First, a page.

The 8 Best Grain Mills for Homebrewing (2021)

As you continue to brew more often and more complex beers, you’ll find that you need to add more and more equipment to your homebrewing arsenal. While you can usually purchase your grains pre-milled by your local homebrew supply shop or an online homebrew supply store like MoreBeer, a grain mill is a solid investment for an advanced homebrewer who wants more control over their grain bills, grain crush, and brewing schedule. Already convinced you should get one? Skip down to Section 3: The Best Grain Mills for Homebrewing for an overview of the best grain mills for homebrewing and a quick comparison of their pricing and features. If you’re still not sure about why you’d want to own a grain mill, here’s why we think it’s a worthwhile investment:

Why Own a Grain Mill

More Control

First, having your own grain mill will give you more control over the crush of your grain, which you can adjust to increase your overall brewing efficiency. Most homebrew supply stores and online retailers crush all of their grain at the same gap, which doesn’t account for your specific brewing style and system. The ability to adjust your roller gap will let you crush your grain finer if you Brew in a Bag (BIAB), or coarser for your traditional Hot Liquor Tank/Mash Tun system or Electric All-In-One system (by the way, here’s a list of our favorite ones!). You can also crush your grains separately to adjust your gap for each specific grain, ensuring that you are getting the most out of all of your ingredients.

Bulk Discounts

Second, owning your own grain mill allows you to take advantage of bulk discounts on your base malts or most used specialty malts, which reduces the overall cost of your homebrew. Most base malts are much cheaper to purchase unmilled in bulk than milled or in smaller quantities (we have a tip for those looking for the best price for grain online here!). Additionally, if you have a few house recipes that you brew over and over again, you can buy those ingredients in bulk and always be ready for brew day.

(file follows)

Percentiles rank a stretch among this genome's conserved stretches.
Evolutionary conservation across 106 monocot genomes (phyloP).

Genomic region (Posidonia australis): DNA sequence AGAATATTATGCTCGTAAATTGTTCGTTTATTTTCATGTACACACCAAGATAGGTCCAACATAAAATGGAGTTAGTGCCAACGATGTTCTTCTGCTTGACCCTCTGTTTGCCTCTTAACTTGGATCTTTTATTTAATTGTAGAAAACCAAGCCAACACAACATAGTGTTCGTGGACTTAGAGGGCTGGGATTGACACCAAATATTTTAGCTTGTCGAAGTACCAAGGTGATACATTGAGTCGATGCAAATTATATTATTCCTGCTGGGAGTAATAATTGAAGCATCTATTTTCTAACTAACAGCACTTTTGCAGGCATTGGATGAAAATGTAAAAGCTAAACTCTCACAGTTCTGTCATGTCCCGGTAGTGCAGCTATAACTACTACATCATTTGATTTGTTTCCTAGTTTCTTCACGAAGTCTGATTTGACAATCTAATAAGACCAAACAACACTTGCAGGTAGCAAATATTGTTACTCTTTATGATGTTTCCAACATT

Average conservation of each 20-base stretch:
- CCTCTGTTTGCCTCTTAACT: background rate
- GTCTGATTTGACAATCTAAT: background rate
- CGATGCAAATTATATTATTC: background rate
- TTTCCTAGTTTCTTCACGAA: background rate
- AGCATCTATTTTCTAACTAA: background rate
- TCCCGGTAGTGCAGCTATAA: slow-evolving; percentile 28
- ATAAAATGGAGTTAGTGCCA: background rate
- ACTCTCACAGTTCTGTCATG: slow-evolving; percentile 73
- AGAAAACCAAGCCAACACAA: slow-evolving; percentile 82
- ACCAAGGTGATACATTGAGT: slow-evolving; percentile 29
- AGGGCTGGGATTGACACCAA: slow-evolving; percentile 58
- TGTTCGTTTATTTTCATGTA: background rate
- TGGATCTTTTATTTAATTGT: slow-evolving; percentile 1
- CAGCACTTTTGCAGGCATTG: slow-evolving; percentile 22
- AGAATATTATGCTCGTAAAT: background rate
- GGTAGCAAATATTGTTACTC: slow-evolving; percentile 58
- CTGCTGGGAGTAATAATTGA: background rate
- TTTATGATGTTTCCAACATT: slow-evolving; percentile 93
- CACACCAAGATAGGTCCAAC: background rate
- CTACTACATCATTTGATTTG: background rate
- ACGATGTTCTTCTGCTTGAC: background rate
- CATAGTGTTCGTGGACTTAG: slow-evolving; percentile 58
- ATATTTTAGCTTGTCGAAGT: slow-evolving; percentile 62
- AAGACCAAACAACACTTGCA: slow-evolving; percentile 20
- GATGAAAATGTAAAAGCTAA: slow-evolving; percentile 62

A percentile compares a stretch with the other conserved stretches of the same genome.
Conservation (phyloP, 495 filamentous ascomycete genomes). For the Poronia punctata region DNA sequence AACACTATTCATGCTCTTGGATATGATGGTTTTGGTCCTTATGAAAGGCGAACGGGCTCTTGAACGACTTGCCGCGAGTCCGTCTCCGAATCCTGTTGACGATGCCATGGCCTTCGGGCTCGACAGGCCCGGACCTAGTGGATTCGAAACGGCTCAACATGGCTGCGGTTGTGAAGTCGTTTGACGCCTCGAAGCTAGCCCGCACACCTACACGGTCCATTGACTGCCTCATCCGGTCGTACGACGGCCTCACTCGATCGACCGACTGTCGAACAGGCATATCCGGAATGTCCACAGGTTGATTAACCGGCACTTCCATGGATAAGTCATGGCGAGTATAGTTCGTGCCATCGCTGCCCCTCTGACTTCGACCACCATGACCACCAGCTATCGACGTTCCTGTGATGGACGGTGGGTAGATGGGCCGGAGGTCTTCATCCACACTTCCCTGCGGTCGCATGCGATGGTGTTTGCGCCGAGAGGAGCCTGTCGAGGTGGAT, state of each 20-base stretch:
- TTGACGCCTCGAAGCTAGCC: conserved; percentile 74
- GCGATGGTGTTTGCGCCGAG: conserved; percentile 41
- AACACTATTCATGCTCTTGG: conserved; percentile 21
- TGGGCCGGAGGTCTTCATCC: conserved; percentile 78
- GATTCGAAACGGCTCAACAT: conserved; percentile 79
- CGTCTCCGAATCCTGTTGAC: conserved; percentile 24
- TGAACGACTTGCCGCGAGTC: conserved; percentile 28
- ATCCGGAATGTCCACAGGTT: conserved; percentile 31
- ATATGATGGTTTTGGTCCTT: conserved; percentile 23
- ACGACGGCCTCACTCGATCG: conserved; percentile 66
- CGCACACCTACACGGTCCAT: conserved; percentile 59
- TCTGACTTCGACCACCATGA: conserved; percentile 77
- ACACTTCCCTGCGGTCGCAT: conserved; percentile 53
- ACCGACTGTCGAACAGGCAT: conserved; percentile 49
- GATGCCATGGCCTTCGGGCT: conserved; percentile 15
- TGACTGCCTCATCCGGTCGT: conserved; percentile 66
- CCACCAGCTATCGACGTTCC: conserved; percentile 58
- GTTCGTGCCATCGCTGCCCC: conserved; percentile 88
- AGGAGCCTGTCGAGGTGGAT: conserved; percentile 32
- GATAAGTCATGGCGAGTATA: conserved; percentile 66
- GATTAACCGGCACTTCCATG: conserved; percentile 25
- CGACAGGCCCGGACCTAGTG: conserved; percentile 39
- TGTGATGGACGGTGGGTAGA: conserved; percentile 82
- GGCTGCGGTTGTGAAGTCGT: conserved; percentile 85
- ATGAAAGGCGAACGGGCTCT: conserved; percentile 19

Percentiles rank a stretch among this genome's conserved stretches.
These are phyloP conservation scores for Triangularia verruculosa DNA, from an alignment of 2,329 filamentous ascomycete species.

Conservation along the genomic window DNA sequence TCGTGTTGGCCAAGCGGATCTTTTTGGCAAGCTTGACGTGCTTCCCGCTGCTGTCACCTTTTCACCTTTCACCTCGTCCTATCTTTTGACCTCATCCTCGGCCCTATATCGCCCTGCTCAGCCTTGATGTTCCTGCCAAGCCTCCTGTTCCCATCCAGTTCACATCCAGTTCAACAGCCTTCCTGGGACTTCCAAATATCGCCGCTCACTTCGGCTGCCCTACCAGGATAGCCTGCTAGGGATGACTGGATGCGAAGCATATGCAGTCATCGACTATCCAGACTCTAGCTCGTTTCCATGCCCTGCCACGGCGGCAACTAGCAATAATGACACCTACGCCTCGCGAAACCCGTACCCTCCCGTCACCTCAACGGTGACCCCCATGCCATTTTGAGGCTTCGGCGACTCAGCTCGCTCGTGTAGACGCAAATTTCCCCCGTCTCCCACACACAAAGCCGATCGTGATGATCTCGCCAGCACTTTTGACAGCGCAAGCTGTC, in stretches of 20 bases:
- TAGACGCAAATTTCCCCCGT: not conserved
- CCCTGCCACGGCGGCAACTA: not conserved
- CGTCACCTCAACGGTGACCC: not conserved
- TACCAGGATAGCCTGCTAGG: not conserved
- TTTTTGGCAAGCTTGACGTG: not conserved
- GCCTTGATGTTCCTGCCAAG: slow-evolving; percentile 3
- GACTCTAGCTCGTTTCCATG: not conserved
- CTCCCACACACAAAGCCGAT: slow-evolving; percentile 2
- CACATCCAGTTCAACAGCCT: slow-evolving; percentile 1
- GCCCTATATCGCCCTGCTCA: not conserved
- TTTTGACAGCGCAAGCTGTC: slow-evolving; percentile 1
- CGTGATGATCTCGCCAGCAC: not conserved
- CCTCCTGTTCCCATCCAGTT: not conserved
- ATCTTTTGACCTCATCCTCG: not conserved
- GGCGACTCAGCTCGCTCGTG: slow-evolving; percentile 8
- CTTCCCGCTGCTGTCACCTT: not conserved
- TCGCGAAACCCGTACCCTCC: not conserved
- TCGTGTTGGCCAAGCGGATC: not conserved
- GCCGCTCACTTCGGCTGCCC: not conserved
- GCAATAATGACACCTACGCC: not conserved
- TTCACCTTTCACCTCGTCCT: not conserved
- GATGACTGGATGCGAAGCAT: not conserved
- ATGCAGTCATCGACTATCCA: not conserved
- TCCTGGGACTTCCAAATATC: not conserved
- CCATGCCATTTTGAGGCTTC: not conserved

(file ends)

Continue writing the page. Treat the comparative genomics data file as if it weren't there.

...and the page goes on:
Grain on Hand

Finally, owning your own mill also lets you store uncrushed malt, which has a much longer shelf life than crushed malt. Keeping your malt on hand gives you the option to brew on a whim if the time suddenly becomes available. This saves you a trip to your local homebrew supply shop, or if you don’t have one nearby, saves you about a week in turnaround time ordering your ingredients online. There’s nothing worse than suddenly having a free day to brew and not being able to because you don’t have the ingredients you need!

How to Choose a Grain Mill


The first thing to consider when choosing a grain mill is your budget, because there is a huge range of cost. Grain mills for homebrewers range anywhere from under $100 to about $800, so there is an option for almost any budget. While overall quality doesn’t always correlate with price, consider how often you will be using the mill to determine how sturdy of a mill you really need. The cost of replacing a cheap mill every year or two adds up, so make sure you get one that is up for what you’re going to throw at it!

Differences in the Rollers

The most important part of the grain mill are the rollers that pull the grain between them and crush them, opening the husk and exposing the inner kernels. High-quality mills are able to crush the grain without grinding it into a powder, which helps avoid stuck mashes and stuck sparges.